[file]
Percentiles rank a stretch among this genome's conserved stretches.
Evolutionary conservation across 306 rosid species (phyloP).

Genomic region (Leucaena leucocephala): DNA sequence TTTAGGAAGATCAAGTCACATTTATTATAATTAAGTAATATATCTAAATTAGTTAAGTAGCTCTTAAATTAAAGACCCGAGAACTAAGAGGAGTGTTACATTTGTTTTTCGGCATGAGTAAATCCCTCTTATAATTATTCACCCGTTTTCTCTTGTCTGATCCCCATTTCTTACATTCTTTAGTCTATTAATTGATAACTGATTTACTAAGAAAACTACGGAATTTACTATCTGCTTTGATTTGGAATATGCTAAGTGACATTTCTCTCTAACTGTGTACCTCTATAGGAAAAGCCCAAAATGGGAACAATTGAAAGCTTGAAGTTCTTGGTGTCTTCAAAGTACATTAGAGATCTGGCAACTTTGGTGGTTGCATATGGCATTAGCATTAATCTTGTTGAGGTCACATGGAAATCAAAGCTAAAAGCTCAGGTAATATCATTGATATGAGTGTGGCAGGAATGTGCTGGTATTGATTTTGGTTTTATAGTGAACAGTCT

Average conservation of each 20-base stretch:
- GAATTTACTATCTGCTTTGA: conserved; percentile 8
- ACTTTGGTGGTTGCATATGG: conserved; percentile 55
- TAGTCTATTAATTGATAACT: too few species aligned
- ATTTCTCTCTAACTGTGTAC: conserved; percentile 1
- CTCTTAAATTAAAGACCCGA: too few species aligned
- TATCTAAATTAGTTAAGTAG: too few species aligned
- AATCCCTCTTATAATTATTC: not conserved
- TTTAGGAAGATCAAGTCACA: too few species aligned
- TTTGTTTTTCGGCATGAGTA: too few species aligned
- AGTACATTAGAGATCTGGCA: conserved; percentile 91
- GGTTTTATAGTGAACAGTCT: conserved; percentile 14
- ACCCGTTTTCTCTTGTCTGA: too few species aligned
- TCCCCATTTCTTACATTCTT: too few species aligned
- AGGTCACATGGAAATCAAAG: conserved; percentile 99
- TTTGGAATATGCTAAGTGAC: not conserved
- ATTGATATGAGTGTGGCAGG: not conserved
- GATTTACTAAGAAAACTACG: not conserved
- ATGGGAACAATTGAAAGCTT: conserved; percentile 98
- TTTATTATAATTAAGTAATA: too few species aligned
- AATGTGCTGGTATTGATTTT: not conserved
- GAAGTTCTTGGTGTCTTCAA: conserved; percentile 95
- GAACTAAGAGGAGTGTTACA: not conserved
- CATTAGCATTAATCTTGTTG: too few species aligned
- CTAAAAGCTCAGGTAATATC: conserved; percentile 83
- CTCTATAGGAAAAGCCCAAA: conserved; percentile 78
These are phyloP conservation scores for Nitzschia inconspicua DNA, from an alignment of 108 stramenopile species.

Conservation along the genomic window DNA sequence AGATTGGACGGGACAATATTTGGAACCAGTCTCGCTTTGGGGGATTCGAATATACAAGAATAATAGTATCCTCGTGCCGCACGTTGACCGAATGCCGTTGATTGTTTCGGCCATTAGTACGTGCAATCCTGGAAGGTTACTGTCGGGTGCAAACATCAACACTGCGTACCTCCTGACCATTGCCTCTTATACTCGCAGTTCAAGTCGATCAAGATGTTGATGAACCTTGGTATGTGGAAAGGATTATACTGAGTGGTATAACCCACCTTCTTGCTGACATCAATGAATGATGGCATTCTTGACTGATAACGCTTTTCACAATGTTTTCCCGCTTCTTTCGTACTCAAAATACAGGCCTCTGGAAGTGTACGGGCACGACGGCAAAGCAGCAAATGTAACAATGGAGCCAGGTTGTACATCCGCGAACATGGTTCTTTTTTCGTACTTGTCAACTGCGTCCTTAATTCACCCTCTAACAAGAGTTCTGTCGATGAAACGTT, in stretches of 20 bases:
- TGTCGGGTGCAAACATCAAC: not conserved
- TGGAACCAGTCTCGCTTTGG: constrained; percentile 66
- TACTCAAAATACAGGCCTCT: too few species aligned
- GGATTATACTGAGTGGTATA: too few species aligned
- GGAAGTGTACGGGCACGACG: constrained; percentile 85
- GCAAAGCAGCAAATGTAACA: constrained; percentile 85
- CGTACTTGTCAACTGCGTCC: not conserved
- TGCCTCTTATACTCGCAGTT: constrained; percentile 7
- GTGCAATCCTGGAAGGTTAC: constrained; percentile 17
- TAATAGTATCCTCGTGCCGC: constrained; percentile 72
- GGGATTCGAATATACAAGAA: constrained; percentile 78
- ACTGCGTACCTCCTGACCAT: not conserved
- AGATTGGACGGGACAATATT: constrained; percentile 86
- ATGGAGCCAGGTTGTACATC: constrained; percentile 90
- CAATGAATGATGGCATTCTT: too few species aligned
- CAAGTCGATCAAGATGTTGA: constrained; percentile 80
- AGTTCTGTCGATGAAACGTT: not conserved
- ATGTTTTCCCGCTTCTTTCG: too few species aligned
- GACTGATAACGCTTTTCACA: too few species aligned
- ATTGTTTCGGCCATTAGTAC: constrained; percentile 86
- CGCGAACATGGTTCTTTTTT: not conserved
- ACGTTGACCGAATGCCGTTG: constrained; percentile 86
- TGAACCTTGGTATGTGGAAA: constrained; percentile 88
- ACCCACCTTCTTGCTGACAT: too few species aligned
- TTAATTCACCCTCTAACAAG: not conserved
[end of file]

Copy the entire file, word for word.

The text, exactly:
Percentiles rank a stretch among this genome's conserved stretches.
Evolutionary conservation across 306 rosid species (phyloP).

Genomic region (Leucaena leucocephala): DNA sequence TTTAGGAAGATCAAGTCACATTTATTATAATTAAGTAATATATCTAAATTAGTTAAGTAGCTCTTAAATTAAAGACCCGAGAACTAAGAGGAGTGTTACATTTGTTTTTCGGCATGAGTAAATCCCTCTTATAATTATTCACCCGTTTTCTCTTGTCTGATCCCCATTTCTTACATTCTTTAGTCTATTAATTGATAACTGATTTACTAAGAAAACTACGGAATTTACTATCTGCTTTGATTTGGAATATGCTAAGTGACATTTCTCTCTAACTGTGTACCTCTATAGGAAAAGCCCAAAATGGGAACAATTGAAAGCTTGAAGTTCTTGGTGTCTTCAAAGTACATTAGAGATCTGGCAACTTTGGTGGTTGCATATGGCATTAGCATTAATCTTGTTGAGGTCACATGGAAATCAAAGCTAAAAGCTCAGGTAATATCATTGATATGAGTGTGGCAGGAATGTGCTGGTATTGATTTTGGTTTTATAGTGAACAGTCT

Average conservation of each 20-base stretch:
- GAATTTACTATCTGCTTTGA: conserved; percentile 8
- ACTTTGGTGGTTGCATATGG: conserved; percentile 55
- TAGTCTATTAATTGATAACT: too few species aligned
- ATTTCTCTCTAACTGTGTAC: conserved; percentile 1
- CTCTTAAATTAAAGACCCGA: too few species aligned
- TATCTAAATTAGTTAAGTAG: too few species aligned
- AATCCCTCTTATAATTATTC: not conserved
- TTTAGGAAGATCAAGTCACA: too few species aligned
- TTTGTTTTTCGGCATGAGTA: too few species aligned
- AGTACATTAGAGATCTGGCA: conserved; percentile 91
- GGTTTTATAGTGAACAGTCT: conserved; percentile 14
- ACCCGTTTTCTCTTGTCTGA: too few species aligned
- TCCCCATTTCTTACATTCTT: too few species aligned
- AGGTCACATGGAAATCAAAG: conserved; percentile 99
- TTTGGAATATGCTAAGTGAC: not conserved
- ATTGATATGAGTGTGGCAGG: not conserved
- GATTTACTAAGAAAACTACG: not conserved
- ATGGGAACAATTGAAAGCTT: conserved; percentile 98
- TTTATTATAATTAAGTAATA: too few species aligned
- AATGTGCTGGTATTGATTTT: not conserved
- GAAGTTCTTGGTGTCTTCAA: conserved; percentile 95
- GAACTAAGAGGAGTGTTACA: not conserved
- CATTAGCATTAATCTTGTTG: too few species aligned
- CTAAAAGCTCAGGTAATATC: conserved; percentile 83
- CTCTATAGGAAAAGCCCAAA: conserved; percentile 78
These are phyloP conservation scores for Nitzschia inconspicua DNA, from an alignment of 108 stramenopile species.

Conservation along the genomic window DNA sequence AGATTGGACGGGACAATATTTGGAACCAGTCTCGCTTTGGGGGATTCGAATATACAAGAATAATAGTATCCTCGTGCCGCACGTTGACCGAATGCCGTTGATTGTTTCGGCCATTAGTACGTGCAATCCTGGAAGGTTACTGTCGGGTGCAAACATCAACACTGCGTACCTCCTGACCATTGCCTCTTATACTCGCAGTTCAAGTCGATCAAGATGTTGATGAACCTTGGTATGTGGAAAGGATTATACTGAGTGGTATAACCCACCTTCTTGCTGACATCAATGAATGATGGCATTCTTGACTGATAACGCTTTTCACAATGTTTTCCCGCTTCTTTCGTACTCAAAATACAGGCCTCTGGAAGTGTACGGGCACGACGGCAAAGCAGCAAATGTAACAATGGAGCCAGGTTGTACATCCGCGAACATGGTTCTTTTTTCGTACTTGTCAACTGCGTCCTTAATTCACCCTCTAACAAGAGTTCTGTCGATGAAACGTT, in stretches of 20 bases:
- TGTCGGGTGCAAACATCAAC: not conserved
- TGGAACCAGTCTCGCTTTGG: constrained; percentile 66
- TACTCAAAATACAGGCCTCT: too few species aligned
- GGATTATACTGAGTGGTATA: too few species aligned
- GGAAGTGTACGGGCACGACG: constrained; percentile 85
- GCAAAGCAGCAAATGTAACA: constrained; percentile 85
- CGTACTTGTCAACTGCGTCC: not conserved
- TGCCTCTTATACTCGCAGTT: constrained; percentile 7
- GTGCAATCCTGGAAGGTTAC: constrained; percentile 17
- TAATAGTATCCTCGTGCCGC: constrained; percentile 72
- GGGATTCGAATATACAAGAA: constrained; percentile 78
- ACTGCGTACCTCCTGACCAT: not conserved
- AGATTGGACGGGACAATATT: constrained; percentile 86
- ATGGAGCCAGGTTGTACATC: constrained; percentile 90
- CAATGAATGATGGCATTCTT: too few species aligned
- CAAGTCGATCAAGATGTTGA: constrained; percentile 80
- AGTTCTGTCGATGAAACGTT: not conserved
- ATGTTTTCCCGCTTCTTTCG: too few species aligned
- GACTGATAACGCTTTTCACA: too few species aligned
- ATTGTTTCGGCCATTAGTAC: constrained; percentile 86
- CGCGAACATGGTTCTTTTTT: not conserved
- ACGTTGACCGAATGCCGTTG: constrained; percentile 86
- TGAACCTTGGTATGTGGAAA: constrained; percentile 88
- ACCCACCTTCTTGCTGACAT: too few species aligned
- TTAATTCACCCTCTAACAAG: not conserved